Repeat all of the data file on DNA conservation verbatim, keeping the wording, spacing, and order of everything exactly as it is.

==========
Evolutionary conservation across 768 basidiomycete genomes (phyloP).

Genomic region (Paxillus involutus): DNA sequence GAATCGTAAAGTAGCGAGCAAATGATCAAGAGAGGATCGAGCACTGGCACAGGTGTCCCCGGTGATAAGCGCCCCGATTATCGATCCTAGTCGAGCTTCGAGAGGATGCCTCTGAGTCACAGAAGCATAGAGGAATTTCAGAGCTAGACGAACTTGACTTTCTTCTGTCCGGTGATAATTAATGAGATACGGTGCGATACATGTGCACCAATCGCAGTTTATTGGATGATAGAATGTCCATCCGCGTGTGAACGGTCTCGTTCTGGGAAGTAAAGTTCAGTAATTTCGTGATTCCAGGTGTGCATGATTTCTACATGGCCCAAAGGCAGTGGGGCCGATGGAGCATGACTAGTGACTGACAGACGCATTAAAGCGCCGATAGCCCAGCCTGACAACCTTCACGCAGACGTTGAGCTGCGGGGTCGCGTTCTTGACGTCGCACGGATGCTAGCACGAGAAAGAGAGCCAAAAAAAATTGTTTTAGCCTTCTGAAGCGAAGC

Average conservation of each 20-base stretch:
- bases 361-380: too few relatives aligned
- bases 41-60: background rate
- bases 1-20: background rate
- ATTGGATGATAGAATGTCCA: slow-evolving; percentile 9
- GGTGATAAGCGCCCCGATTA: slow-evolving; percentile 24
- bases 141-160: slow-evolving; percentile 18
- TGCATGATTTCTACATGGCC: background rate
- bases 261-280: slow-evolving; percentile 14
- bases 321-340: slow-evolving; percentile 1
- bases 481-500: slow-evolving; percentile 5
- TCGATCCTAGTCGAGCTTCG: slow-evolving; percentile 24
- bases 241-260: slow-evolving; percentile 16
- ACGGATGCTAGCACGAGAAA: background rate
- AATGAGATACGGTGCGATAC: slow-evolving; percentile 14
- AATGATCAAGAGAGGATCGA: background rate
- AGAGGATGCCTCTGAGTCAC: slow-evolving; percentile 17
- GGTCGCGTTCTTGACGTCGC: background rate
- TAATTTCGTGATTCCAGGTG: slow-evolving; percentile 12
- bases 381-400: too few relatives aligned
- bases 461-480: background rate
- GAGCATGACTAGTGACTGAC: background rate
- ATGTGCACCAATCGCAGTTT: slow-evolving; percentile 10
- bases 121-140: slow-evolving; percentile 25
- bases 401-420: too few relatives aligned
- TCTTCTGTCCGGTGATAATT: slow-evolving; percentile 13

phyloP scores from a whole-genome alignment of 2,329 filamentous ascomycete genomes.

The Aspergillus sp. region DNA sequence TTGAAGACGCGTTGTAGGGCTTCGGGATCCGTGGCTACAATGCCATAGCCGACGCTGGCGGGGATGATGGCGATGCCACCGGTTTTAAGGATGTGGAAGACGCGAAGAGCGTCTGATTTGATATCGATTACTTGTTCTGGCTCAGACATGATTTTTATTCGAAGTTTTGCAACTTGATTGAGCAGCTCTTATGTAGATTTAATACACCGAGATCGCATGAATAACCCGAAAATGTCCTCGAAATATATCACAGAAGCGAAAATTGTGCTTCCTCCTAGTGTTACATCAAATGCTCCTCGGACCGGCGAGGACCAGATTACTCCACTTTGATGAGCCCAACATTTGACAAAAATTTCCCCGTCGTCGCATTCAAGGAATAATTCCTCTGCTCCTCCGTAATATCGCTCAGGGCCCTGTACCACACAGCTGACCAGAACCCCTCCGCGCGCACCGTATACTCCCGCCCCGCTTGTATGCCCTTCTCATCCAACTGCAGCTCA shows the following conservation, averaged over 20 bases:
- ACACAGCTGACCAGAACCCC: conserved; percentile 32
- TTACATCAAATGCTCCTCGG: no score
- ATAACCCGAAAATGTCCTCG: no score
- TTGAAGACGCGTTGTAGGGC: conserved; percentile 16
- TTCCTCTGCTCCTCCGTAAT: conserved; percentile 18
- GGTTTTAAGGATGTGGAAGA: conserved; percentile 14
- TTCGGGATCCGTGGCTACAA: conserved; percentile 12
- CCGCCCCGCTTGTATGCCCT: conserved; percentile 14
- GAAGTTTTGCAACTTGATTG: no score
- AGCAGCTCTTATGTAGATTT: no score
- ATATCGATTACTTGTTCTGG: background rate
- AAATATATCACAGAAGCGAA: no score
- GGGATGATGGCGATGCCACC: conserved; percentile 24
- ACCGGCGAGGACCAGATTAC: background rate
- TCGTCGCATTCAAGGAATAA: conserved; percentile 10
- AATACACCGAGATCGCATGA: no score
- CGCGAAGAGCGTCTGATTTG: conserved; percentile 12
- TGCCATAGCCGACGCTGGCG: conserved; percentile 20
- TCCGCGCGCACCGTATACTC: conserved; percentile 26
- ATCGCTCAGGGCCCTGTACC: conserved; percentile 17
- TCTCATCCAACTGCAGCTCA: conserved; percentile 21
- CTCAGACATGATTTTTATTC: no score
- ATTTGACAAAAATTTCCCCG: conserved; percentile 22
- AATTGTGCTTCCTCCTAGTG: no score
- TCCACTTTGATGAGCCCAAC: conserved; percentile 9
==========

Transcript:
Evolutionary conservation across 768 basidiomycete genomes (phyloP).

Genomic region (Paxillus involutus): DNA sequence GAATCGTAAAGTAGCGAGCAAATGATCAAGAGAGGATCGAGCACTGGCACAGGTGTCCCCGGTGATAAGCGCCCCGATTATCGATCCTAGTCGAGCTTCGAGAGGATGCCTCTGAGTCACAGAAGCATAGAGGAATTTCAGAGCTAGACGAACTTGACTTTCTTCTGTCCGGTGATAATTAATGAGATACGGTGCGATACATGTGCACCAATCGCAGTTTATTGGATGATAGAATGTCCATCCGCGTGTGAACGGTCTCGTTCTGGGAAGTAAAGTTCAGTAATTTCGTGATTCCAGGTGTGCATGATTTCTACATGGCCCAAAGGCAGTGGGGCCGATGGAGCATGACTAGTGACTGACAGACGCATTAAAGCGCCGATAGCCCAGCCTGACAACCTTCACGCAGACGTTGAGCTGCGGGGTCGCGTTCTTGACGTCGCACGGATGCTAGCACGAGAAAGAGAGCCAAAAAAAATTGTTTTAGCCTTCTGAAGCGAAGC

Average conservation of each 20-base stretch:
- bases 361-380: too few relatives aligned
- bases 41-60: background rate
- bases 1-20: background rate
- ATTGGATGATAGAATGTCCA: slow-evolving; percentile 9
- GGTGATAAGCGCCCCGATTA: slow-evolving; percentile 24
- bases 141-160: slow-evolving; percentile 18
- TGCATGATTTCTACATGGCC: background rate
- bases 261-280: slow-evolving; percentile 14
- bases 321-340: slow-evolving; percentile 1
- bases 481-500: slow-evolving; percentile 5
- TCGATCCTAGTCGAGCTTCG: slow-evolving; percentile 24
- bases 241-260: slow-evolving; percentile 16
- ACGGATGCTAGCACGAGAAA: background rate
- AATGAGATACGGTGCGATAC: slow-evolving; percentile 14
- AATGATCAAGAGAGGATCGA: background rate
- AGAGGATGCCTCTGAGTCAC: slow-evolving; percentile 17
- GGTCGCGTTCTTGACGTCGC: background rate
- TAATTTCGTGATTCCAGGTG: slow-evolving; percentile 12
- bases 381-400: too few relatives aligned
- bases 461-480: background rate
- GAGCATGACTAGTGACTGAC: background rate
- ATGTGCACCAATCGCAGTTT: slow-evolving; percentile 10
- bases 121-140: slow-evolving; percentile 25
- bases 401-420: too few relatives aligned
- TCTTCTGTCCGGTGATAATT: slow-evolving; percentile 13

phyloP scores from a whole-genome alignment of 2,329 filamentous ascomycete genomes.

The Aspergillus sp. region DNA sequence TTGAAGACGCGTTGTAGGGCTTCGGGATCCGTGGCTACAATGCCATAGCCGACGCTGGCGGGGATGATGGCGATGCCACCGGTTTTAAGGATGTGGAAGACGCGAAGAGCGTCTGATTTGATATCGATTACTTGTTCTGGCTCAGACATGATTTTTATTCGAAGTTTTGCAACTTGATTGAGCAGCTCTTATGTAGATTTAATACACCGAGATCGCATGAATAACCCGAAAATGTCCTCGAAATATATCACAGAAGCGAAAATTGTGCTTCCTCCTAGTGTTACATCAAATGCTCCTCGGACCGGCGAGGACCAGATTACTCCACTTTGATGAGCCCAACATTTGACAAAAATTTCCCCGTCGTCGCATTCAAGGAATAATTCCTCTGCTCCTCCGTAATATCGCTCAGGGCCCTGTACCACACAGCTGACCAGAACCCCTCCGCGCGCACCGTATACTCCCGCCCCGCTTGTATGCCCTTCTCATCCAACTGCAGCTCA shows the following conservation, averaged over 20 bases:
- ACACAGCTGACCAGAACCCC: conserved; percentile 32
- TTACATCAAATGCTCCTCGG: no score
- ATAACCCGAAAATGTCCTCG: no score
- TTGAAGACGCGTTGTAGGGC: conserved; percentile 16
- TTCCTCTGCTCCTCCGTAAT: conserved; percentile 18
- GGTTTTAAGGATGTGGAAGA: conserved; percentile 14
- TTCGGGATCCGTGGCTACAA: conserved; percentile 12
- CCGCCCCGCTTGTATGCCCT: conserved; percentile 14
- GAAGTTTTGCAACTTGATTG: no score
- AGCAGCTCTTATGTAGATTT: no score
- ATATCGATTACTTGTTCTGG: background rate
- AAATATATCACAGAAGCGAA: no score
- GGGATGATGGCGATGCCACC: conserved; percentile 24
- ACCGGCGAGGACCAGATTAC: background rate
- TCGTCGCATTCAAGGAATAA: conserved; percentile 10
- AATACACCGAGATCGCATGA: no score
- CGCGAAGAGCGTCTGATTTG: conserved; percentile 12
- TGCCATAGCCGACGCTGGCG: conserved; percentile 20
- TCCGCGCGCACCGTATACTC: conserved; percentile 26
- ATCGCTCAGGGCCCTGTACC: conserved; percentile 17
- TCTCATCCAACTGCAGCTCA: conserved; percentile 21
- CTCAGACATGATTTTTATTC: no score
- ATTTGACAAAAATTTCCCCG: conserved; percentile 22
- AATTGTGCTTCCTCCTAGTG: no score
- TCCACTTTGATGAGCCCAAC: conserved; percentile 9